top of page



kodaiandassociates & Otis Landscape Associates

Chalk Garden in Royal Botanic Garden, Kew

  kodai and associates & Otis Landscape Associates were commissioned by the Royal Botanic Gardens, Kew, in London, to create "Chalk Garden" at the Japan Horticultural Festival 2021- a festival to promote cultural exchange between Japan and the UK through nature and garden culture. The garden is located in the North Octagon block, an octagonal greenhouse attached to the north side of the main block of Kew's Temperate House, a UNESCO World Heritage Site built-in 1862.


English - Japanese Garden

  The garden was designed and installed to reflect our contemporary ideas on gardens and spaces through expressing the beauty of the ground and plants in a historic building context, using representative subsoil material in Britain “chalk” and Japanese plants that are available in the UK. It intends to create an experience that would encourage people to think about how they relate to the environment represented in the garden. The English garden and the Japanese garden are different in many ways, but we share a common principle of celebrating the beauty of plants, where the design explores the appeal of the garden cultures of both countries.

Temperate House North Octagon

  The Temperate House is the second oldest greenhouse in Kew Gardens, dating from the Victorian era, and is a precursor of modern glass and steel architecture. The Chalk Garden is located in the North Octagon, where you pass through as you move from the main block to the North block. It represents the feeling of oneself walking through the dense jungle-like garden - The Main Block- and finding themselves in a space where the space opens up to resemble a pocket of space in jungle woods -The North Octagon.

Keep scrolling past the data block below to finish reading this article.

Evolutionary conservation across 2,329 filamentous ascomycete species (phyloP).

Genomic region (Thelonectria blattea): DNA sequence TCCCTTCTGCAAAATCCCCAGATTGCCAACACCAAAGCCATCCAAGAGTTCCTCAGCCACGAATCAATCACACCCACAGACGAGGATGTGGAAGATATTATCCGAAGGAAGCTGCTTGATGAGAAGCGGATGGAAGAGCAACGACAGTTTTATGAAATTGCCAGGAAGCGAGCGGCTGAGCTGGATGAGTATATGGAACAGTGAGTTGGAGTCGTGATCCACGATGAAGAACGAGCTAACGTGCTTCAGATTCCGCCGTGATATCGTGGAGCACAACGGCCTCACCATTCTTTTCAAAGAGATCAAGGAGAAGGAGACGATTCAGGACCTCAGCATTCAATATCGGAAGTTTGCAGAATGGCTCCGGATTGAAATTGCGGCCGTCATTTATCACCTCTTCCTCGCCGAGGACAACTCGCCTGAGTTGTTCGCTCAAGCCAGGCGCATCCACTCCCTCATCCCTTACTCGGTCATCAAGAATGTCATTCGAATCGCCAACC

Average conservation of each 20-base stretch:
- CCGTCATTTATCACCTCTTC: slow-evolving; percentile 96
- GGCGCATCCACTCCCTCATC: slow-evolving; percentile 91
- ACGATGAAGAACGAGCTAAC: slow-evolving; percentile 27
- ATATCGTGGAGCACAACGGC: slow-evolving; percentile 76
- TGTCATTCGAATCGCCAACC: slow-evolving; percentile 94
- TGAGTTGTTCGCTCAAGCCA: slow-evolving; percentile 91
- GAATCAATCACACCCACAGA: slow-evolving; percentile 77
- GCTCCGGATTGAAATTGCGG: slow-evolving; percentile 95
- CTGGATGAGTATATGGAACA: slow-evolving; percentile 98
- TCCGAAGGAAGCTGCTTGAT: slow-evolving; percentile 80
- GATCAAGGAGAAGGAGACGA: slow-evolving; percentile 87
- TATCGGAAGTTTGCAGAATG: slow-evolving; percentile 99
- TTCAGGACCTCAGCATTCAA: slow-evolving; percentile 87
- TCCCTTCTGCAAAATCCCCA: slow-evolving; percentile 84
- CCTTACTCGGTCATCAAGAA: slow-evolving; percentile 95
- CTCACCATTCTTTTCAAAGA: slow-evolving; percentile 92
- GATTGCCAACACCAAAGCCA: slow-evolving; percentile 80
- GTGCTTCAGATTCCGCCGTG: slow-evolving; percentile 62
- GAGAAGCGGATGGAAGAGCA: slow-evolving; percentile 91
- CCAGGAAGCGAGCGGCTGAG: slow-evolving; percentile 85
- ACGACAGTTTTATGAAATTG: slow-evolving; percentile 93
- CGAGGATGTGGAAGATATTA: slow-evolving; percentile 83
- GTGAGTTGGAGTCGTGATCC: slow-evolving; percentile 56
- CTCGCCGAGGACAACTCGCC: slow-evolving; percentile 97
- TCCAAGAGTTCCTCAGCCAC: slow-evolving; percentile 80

The space is filled with plants and white chalkstones, and the garden is mainly composed of chalk fields, ridges, and plant islands, respecting uniformity and symmetry. In particular, chalkstones from Chalk Cliffs in Sussex, southern England, were used, playing an important role as an element to connect the English identity with the Japanese garden.

Chalk cliff copy.jpg

Chalk cliff of Seven Sisters in Sussex, United Kingdom

Chalk and Plants

The chalk that makes up the field is a prehistoric sedimentary layer, made up of shellfish and plankton, and within the mass of chalk contains rubble of flint, a black impurity made up of insect and animal carcasses. This field made up of chalk represents the fact that the ground we operate on in the UK is made up of deposits of past organisms, and shows the relationship between our modern society and prehistoric times.

Kew Garden_Chalk Garden_12.jpg

Chalk Stone and Flint

Space and Ma

The "chalk ridges" are a series of large chalk rock lines placed diagonally as ridges along with the structure of an octagonal building built according to the rules of Western classical architecture, creating a field of "Space" and “Ma” (Japanese terminology to represent a sense of space and distance). In addition, the diagonal ridges serve to change the direction of the front of the garden depending on the direction of entry to the building.


Island of Plants